With marijuana legalization sweeping the country, it may seem like marijuana is not a big deal. Unfortunately, in Utah, possession of marijuana is still kind of a big deal. At the very least it can cause an annoying period of your life where you’ll have to attend court. At its worst it could mean you can’t legally drive for 6 months. Regardless of where you’re from or where you live, possession of marijuana in Utah is almost always illegal. The small exceptions to that rule are the new law allowing for medical marijuana in Utah. Medical marijuana use in Utah is still very new and the details have not all been hammered out. So the safest thing to do is not possess marijuana right now in Utah.
In most marijuana cases a convicted individual will be facing a fine of about $700. Along with the fine the court will likely order a substance abuse evaluation and treatment. Finally, the court may impose a probationary term on you for a period of usually at least 12 months.
This probation could possibly be privately supervised or supervised by the court. Private probation means you pay a company every month to be your probation provider. They more or less babysit you and make sure you do all the things the court told you to do. Private probation is much less intrusive than probation through a government agency like Adult Probation and Parole, however it can still be a nuisance. Court probation or informal/good behavior probation, simply means don’t get into any more trouble for the probation period. That means follow the rules the judge set for you and don’t commit any more crimes. If you have no criminal history then it is possible you could get a plea in abeyance on your case.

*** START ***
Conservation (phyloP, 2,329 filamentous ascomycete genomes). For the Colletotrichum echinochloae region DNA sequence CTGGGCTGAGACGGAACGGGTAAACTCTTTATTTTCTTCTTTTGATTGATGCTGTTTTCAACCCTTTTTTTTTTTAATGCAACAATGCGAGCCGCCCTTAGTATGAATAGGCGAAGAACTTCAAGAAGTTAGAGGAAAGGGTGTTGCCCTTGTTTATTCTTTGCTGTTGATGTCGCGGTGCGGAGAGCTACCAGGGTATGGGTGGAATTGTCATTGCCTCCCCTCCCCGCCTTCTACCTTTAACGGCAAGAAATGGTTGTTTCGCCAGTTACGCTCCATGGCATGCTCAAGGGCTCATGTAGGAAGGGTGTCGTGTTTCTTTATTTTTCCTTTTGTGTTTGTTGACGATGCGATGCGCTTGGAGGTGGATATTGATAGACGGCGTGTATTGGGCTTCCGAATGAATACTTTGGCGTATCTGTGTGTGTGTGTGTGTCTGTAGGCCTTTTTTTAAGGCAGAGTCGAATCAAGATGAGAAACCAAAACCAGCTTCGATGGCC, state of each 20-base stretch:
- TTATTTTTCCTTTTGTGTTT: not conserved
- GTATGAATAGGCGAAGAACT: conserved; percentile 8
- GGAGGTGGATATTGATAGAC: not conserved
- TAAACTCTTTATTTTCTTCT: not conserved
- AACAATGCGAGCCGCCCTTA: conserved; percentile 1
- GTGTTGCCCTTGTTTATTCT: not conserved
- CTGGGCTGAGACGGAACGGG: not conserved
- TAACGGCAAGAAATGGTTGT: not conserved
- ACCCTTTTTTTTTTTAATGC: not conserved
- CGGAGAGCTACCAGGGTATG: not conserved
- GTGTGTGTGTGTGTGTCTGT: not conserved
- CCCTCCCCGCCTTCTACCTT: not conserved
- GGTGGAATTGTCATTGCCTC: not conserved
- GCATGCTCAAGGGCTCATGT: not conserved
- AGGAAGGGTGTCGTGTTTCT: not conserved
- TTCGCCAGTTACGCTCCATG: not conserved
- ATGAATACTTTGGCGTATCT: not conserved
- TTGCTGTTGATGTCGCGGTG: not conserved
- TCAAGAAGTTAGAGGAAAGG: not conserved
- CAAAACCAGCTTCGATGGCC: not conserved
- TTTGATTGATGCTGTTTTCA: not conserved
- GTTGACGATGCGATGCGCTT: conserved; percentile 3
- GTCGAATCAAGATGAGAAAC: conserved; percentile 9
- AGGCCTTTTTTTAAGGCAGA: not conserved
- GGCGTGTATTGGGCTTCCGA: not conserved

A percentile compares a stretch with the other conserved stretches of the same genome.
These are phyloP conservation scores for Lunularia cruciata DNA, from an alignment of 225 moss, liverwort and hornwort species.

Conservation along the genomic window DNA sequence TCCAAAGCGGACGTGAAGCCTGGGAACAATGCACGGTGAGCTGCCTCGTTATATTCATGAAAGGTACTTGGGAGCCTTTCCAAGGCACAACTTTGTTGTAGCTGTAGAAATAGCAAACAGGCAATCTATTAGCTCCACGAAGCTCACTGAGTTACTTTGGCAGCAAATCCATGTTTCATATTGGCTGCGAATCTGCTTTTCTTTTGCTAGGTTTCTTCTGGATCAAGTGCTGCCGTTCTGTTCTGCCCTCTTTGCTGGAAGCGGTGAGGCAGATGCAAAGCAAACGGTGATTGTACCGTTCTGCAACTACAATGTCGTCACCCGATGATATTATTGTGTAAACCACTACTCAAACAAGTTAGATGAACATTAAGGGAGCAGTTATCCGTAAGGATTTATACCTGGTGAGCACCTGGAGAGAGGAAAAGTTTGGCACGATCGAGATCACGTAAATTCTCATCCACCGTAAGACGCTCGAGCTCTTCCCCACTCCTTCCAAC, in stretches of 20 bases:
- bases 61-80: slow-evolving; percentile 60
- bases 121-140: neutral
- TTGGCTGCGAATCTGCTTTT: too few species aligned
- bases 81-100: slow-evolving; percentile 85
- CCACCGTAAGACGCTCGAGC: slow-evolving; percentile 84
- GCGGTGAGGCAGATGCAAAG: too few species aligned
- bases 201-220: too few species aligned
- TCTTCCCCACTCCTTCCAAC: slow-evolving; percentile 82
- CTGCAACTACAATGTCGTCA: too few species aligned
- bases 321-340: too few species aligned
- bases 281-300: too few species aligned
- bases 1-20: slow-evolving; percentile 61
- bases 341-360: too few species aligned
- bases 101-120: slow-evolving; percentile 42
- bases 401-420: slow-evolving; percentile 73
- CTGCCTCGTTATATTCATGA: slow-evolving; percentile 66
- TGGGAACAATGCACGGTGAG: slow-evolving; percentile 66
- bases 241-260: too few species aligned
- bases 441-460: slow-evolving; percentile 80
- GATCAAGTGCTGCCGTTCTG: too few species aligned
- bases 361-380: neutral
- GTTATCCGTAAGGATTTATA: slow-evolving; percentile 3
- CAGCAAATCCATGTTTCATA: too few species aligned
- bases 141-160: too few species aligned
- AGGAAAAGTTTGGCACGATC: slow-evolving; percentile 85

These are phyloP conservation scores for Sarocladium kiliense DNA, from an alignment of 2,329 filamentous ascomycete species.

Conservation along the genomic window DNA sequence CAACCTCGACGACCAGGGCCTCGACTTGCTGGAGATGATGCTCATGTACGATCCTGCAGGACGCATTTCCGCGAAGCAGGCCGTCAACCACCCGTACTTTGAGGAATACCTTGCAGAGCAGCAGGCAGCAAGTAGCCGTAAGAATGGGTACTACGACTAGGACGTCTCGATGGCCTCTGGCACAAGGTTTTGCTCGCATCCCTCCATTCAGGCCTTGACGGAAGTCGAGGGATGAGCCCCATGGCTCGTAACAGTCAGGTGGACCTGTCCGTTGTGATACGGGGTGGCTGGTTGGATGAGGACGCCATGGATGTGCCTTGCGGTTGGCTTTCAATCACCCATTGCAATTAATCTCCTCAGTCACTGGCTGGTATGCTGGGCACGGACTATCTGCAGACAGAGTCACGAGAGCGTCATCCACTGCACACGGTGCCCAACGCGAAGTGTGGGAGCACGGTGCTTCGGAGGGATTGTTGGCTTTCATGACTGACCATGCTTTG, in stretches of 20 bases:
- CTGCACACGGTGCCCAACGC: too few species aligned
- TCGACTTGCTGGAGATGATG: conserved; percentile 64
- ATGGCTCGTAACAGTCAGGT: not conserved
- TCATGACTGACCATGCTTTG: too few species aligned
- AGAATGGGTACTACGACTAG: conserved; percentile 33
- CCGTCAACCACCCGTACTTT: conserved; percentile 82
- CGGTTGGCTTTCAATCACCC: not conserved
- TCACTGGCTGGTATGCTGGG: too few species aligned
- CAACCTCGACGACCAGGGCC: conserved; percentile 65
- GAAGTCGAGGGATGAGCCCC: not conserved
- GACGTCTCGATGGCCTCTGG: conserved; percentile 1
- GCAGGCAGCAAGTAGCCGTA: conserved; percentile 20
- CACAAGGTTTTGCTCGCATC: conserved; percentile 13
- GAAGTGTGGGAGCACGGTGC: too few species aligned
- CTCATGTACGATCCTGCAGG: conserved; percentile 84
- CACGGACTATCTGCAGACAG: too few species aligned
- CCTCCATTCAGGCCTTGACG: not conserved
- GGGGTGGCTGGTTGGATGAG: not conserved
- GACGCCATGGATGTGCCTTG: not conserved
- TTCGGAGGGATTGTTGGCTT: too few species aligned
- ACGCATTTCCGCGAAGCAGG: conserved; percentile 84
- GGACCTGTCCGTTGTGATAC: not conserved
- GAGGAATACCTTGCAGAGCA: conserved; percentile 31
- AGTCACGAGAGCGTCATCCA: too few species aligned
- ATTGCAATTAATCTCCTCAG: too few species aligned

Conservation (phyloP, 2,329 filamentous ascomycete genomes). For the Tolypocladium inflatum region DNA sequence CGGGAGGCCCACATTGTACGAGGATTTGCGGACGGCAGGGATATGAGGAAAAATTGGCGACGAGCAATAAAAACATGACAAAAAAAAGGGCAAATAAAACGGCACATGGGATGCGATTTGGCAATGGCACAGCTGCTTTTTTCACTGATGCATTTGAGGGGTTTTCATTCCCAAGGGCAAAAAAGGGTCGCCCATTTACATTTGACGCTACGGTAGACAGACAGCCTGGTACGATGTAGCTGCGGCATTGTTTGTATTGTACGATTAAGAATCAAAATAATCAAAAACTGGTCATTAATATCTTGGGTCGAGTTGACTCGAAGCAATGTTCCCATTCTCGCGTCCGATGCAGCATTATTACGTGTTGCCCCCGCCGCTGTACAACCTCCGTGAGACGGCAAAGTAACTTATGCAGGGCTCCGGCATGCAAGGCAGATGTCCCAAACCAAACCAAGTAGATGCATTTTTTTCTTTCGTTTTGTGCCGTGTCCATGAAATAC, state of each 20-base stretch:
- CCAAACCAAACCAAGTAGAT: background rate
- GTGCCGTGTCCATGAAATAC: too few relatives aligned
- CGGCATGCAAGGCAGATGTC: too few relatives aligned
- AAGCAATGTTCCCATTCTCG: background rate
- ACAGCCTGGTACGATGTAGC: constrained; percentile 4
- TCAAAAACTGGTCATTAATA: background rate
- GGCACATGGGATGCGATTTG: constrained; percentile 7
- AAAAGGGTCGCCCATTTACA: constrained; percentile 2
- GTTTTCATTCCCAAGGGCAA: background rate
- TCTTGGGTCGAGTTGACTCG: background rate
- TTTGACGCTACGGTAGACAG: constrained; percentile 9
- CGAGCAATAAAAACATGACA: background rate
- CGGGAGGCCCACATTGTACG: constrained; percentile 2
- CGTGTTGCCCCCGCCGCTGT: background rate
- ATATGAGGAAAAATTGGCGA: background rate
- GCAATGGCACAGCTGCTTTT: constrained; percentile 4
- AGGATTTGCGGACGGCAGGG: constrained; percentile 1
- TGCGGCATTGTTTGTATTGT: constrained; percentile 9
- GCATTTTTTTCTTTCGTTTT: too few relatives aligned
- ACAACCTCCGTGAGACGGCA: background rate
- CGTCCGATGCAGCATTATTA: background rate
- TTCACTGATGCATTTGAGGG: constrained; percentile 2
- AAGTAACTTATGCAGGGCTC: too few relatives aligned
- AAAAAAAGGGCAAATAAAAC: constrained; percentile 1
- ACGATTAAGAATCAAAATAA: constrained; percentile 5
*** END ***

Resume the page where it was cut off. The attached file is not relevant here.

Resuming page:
In Utah if you are convicted of possession of marijuana then the Utah Drivers License Division (DLD) will automatically suspend your license. This license suspension is for 6 months and there are no options for a provisional license or anything like that. Basically this means that if you are guilty of possession then you will not be able to legally drive. If you do drive and an officer pulls you over then you will be facing a new criminal charge, driving on a suspended license. That new charge will also likely violate your probation for the marijuana charge thus creating additional penalties. Finally, if you receive a conviction for driving on a suspended license your license could then be suspended again for another 6 months. Clearly this is a vicious cycle that you should do everything in your power to avoid.
One way to avoid this cycle is through a plea in abeyance. A plea in abeyance does not trigger the drivers license suspension.
Marijuana possession is an enhaceable offense. What that means is that if you have a marijuana conviction and then receive new marijuana charges, those new charges could be increased because of your previous conviction. It is up to the prosecutor whether or not they actually impose this enhanceability but its important to understand because things could escalate and eventually end in jail time if you continue to rack up marijuana charges.
Even though most people don’t think marijuana is that bad it is still a criminal offense you should not take lightly. Having a criminal defense attorney by your side for a marijuana charge can greatly alter the outcome of your case. Due to everything that’s at stake in these types of cases I would suggest you call me to talk about your specific case. I offer free consultations and would be happy to help you understand your options.